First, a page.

Being Quarantined, Words from Dr. Coleman



Isolation During the Pandemic

According to the CDC, isolation has led to a rise in stress, depression, suicides, and mental disorders. Dr. Judith Coleman, Delta State’s Writing Center Director, Language and Literature professor, and remote teacher (for now), reminds us that while these are stressful times, no one is alone in their suffering.


Reasons for Self-Isolation:

One reason why a student or professor might work from home is due to their own health. For example, Dr. Coleman suffers from comorbidities, which causes the sufferer to become immunocompromised. This means coming in contact with a disease such as COVID-19 could cause severe illness or even death. Due to the high risks Dr. Coleman faces, all of her classes have been switched to online. On top of that, she has to stay with her parents while her husband does in-person classes to keep herself safe.

However, this isn’t the only reason someone may self-isolate. In some cases, students/staff are caretakers of family in the at-risk section. In this case, not only is the person working as faculty or students, but also as a reliant for at-risk people.

The final reason for working remotely is when a student or faculty member has contracted the COVID-19 virus and must self-isolate due to CDC guidelines. This can cause a different branch of problems in the classroom and personal aspects because not only have they been quarantined due to a highly contagious virus, but they are also taking classes while suffering from the symptoms of the virus. 


Classroom Struggles:

Moving online causes issues for professors and students alike in the classroom. Dr. Coleman describes the class as a community and states that the reason so many students may feel like they are struggling is because they are not able to ask questions face-to-face. 

She points out that she is aware that many of her students are struggling to keep afloat in her classroom and others. She believes the reason for this is because, “online courses aren’t what people want, they want the ability to share ideas and get feedback in real-time.”

According to multiple CDC articles surrounding mental health during the lock-downs, she isn’t far off. “In most studies, the isolation of quarantine led to people between the ages of 18 and 28 suffering the most from severe anxiety, depression, and other mental disorders.” As people aged up, the increase of mental illness tapers off, but the risk is still there.


Personal Struggles:

Why are people suffering so much? Well, pre-existing mental disorders, irregular sleep patterns, limited mobility, and lack of human contact all add up to cause many personal issues that aren’t related to school or work.

Dr. Coleman says what’s affected her the most is that, “It’s very tiring to be separated from people.” While Dr. Coleman describes herself as an introvert, she claims that she is more than ready to join society and be around people again.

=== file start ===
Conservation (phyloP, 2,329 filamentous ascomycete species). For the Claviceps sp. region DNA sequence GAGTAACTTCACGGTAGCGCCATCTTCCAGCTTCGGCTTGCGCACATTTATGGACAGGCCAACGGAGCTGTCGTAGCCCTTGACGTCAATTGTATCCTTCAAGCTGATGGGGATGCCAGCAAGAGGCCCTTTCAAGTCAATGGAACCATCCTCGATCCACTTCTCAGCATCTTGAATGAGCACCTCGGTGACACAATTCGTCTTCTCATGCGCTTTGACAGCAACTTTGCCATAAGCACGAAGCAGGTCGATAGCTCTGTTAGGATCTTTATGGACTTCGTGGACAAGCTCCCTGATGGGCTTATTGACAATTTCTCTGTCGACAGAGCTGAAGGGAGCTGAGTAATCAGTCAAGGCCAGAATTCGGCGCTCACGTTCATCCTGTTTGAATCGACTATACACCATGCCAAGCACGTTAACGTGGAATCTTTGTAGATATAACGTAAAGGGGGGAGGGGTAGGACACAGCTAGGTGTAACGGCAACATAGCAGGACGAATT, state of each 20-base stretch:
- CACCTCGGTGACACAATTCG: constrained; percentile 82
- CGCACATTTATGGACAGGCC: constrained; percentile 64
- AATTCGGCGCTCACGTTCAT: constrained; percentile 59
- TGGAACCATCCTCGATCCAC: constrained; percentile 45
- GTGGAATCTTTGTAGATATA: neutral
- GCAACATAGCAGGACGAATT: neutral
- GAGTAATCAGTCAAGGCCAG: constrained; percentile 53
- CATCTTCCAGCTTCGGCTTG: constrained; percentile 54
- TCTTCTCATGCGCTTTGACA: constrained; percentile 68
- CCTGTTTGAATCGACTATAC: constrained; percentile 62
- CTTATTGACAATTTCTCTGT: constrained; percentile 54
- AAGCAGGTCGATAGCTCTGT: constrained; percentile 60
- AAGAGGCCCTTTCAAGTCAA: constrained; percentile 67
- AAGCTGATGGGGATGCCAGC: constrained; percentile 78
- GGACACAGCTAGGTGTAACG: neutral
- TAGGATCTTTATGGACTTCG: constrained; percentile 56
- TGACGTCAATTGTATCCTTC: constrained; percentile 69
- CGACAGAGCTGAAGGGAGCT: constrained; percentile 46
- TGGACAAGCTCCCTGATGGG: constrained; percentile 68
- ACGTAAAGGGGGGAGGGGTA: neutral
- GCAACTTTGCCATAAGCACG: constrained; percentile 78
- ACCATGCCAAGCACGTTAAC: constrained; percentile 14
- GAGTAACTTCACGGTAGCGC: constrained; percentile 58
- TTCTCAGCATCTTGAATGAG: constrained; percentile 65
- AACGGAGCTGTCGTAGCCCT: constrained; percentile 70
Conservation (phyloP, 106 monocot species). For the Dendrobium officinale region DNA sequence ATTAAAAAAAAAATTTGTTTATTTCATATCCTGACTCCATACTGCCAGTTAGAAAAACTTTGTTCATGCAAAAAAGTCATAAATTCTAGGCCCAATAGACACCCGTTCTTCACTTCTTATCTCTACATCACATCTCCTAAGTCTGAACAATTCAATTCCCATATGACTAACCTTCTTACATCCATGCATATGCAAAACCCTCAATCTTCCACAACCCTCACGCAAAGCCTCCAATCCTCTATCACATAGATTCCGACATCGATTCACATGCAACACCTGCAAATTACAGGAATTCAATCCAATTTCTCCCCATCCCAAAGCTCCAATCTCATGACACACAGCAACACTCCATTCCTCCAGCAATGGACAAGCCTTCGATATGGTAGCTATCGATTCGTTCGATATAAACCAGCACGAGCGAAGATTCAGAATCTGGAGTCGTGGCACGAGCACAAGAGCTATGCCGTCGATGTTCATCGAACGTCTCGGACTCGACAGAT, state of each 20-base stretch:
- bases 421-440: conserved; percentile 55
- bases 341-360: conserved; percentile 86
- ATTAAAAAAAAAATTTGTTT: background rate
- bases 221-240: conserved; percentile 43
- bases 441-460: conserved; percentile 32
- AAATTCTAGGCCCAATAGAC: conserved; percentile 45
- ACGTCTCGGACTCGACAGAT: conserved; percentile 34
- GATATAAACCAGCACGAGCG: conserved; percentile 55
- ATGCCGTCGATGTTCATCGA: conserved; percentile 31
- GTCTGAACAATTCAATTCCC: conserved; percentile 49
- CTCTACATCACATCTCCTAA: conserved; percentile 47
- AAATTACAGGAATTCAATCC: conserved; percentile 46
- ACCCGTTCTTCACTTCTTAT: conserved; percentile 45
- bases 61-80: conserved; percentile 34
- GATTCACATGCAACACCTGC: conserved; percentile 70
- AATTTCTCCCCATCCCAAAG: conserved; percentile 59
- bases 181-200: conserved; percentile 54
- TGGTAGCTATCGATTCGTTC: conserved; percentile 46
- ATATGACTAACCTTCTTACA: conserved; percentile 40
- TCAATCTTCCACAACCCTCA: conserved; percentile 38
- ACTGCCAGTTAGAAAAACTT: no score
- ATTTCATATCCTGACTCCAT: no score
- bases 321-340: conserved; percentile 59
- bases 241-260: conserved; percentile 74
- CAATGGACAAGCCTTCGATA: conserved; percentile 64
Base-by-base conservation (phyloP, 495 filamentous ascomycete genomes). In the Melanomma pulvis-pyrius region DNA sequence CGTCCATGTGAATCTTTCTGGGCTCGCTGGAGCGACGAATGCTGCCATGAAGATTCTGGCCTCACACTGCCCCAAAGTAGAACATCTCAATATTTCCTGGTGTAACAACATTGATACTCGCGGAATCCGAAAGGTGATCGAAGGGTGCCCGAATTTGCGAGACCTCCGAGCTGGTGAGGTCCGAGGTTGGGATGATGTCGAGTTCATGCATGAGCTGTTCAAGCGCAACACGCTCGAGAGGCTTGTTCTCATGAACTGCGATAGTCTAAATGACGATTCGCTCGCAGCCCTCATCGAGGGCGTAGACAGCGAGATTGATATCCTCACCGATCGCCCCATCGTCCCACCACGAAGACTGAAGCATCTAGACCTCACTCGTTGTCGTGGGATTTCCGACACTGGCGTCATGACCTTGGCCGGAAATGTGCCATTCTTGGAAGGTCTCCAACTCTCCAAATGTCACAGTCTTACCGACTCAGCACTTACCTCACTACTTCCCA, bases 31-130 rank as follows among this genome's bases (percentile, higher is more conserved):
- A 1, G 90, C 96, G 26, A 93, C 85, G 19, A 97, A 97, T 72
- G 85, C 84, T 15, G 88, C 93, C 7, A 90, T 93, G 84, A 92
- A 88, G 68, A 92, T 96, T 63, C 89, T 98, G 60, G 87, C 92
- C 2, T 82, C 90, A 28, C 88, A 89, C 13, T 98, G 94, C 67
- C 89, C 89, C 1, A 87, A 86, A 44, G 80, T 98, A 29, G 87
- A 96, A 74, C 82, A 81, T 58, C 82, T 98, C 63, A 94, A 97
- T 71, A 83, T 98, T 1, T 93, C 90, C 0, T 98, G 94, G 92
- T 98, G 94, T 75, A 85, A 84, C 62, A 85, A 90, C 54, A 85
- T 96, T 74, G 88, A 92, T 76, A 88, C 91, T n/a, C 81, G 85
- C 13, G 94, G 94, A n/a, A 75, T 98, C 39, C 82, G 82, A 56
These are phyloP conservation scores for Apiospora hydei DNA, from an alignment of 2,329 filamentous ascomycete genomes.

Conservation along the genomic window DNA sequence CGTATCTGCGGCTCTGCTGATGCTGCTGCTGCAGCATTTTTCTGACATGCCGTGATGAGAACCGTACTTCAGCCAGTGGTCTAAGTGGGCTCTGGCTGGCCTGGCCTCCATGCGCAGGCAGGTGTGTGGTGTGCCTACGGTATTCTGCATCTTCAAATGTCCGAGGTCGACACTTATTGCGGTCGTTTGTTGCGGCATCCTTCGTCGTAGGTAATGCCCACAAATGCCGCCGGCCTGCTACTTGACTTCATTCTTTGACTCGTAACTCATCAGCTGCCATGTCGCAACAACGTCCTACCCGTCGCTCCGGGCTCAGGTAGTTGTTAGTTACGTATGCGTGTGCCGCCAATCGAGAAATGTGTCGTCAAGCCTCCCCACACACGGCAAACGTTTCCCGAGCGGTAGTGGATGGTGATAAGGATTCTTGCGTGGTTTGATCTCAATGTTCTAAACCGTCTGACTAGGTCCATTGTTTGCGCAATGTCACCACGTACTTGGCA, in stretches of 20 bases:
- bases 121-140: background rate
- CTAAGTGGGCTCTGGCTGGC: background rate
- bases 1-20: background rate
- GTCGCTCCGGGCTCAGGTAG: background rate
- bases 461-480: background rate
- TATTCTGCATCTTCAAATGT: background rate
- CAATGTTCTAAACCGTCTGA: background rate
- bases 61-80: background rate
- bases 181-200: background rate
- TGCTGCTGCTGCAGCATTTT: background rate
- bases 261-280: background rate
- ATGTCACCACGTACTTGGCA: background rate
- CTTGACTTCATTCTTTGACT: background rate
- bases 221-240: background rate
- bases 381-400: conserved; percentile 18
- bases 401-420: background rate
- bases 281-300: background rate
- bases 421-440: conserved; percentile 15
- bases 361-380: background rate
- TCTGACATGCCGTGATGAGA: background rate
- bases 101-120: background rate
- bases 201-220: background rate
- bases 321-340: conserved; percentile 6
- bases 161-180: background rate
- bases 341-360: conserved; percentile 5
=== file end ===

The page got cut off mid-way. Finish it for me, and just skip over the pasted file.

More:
She also focuses on how her anxiety can sometimes get overwhelming. She mentions how a lot of her worries come from not knowing if her spouse, students, or family may wind up suffering from COVID-19.

“I know that objectively these are extraordinary times and I can’t control everything, so I try to focus on breathing and rationalizing my concerns. However, you can’t talk anxiety out of existence.”

To cope, Dr. Coleman uses breathing exercises to clear her head.


Coping With Isolation:

Dr. Coleman offers a bit of advice and a few coping mechanisms she uses. First, she states that “Now isn’t the time to really care what people will think about the things you enjoy. If you like stickers from Etsy, buy stickers from Etsy.  If you enjoy the Twilight franchise, then have a binge session of the Twilight franchise.” 

“Allow yourself to not worry about judgment from others in relation to the things you enjoy.” She continues by saying that “Right now, doing what makes you happiest is all that should matter because times are stressful enough as it is.”

As for the coping mechanisms, she mentions meditation, breathing exercises, and hobbies are all incredibly important. If you feel lonely, reach out to peers, friends, colleagues, or family members. Call, zoom, text or voice chat people to remind yourself that there’s someone who has your back throughout this process. 

If you are struggling to balance personal and work life, she suggests setting timers for when to do certain things. “I give myself 30 minutes to focus on grading and set a timer. In that time, I only focus on grading. After the timer goes off, I give myself a break to do whatever I want.”

Finally, the most important bit of advice Dr. Coleman has to offer is this: “Sometimes there are deeper underlying problems and that’s okay. But know when to call a professional and get the help you need to be the best you.” There are virtual therapy sessions and text-a-therapist apps that she’s seen advertised. 

Some of these apps include TalkSpace Online Therapy, Bloom, 7 Cups of Tea  (a website), and BetterHelp. Some emotion tracking apps and meditation apps might also be useful, such as Ten Percent Happier, Woebot, and Sayana.  While most of these apps and websites are free for download or use with in-app purchases, they all have high reviews among their users.

In addition to these apps, Delta State has a counseling center that you can go to for help with any concerns you may have. These are free services and are meant to assist students in their adjustment to college life and any other concerns they may have.